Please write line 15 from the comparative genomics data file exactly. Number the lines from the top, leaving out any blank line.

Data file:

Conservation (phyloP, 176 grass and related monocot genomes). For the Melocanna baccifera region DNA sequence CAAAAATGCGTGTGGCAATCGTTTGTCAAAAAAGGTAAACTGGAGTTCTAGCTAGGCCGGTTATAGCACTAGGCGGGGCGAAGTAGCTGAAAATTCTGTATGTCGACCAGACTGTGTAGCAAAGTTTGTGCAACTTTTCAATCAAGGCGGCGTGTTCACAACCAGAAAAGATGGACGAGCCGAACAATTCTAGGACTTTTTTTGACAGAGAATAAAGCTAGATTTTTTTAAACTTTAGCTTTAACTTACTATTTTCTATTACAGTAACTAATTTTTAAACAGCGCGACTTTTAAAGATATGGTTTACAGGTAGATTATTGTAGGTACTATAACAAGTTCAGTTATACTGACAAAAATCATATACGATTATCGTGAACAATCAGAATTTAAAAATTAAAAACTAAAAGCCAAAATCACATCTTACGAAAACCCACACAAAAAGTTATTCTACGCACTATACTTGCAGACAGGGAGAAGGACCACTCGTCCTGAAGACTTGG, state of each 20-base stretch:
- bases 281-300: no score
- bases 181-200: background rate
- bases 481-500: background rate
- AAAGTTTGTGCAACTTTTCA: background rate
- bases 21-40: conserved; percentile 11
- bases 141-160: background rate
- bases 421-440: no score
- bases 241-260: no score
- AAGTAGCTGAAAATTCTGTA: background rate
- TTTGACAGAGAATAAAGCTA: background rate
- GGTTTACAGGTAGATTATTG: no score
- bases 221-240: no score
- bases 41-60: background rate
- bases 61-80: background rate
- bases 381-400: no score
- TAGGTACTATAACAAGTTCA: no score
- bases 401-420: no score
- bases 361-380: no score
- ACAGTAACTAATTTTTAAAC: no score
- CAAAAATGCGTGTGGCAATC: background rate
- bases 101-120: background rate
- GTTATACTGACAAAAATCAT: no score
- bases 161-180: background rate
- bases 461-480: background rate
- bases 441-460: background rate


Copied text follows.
- bases 61-80: background rate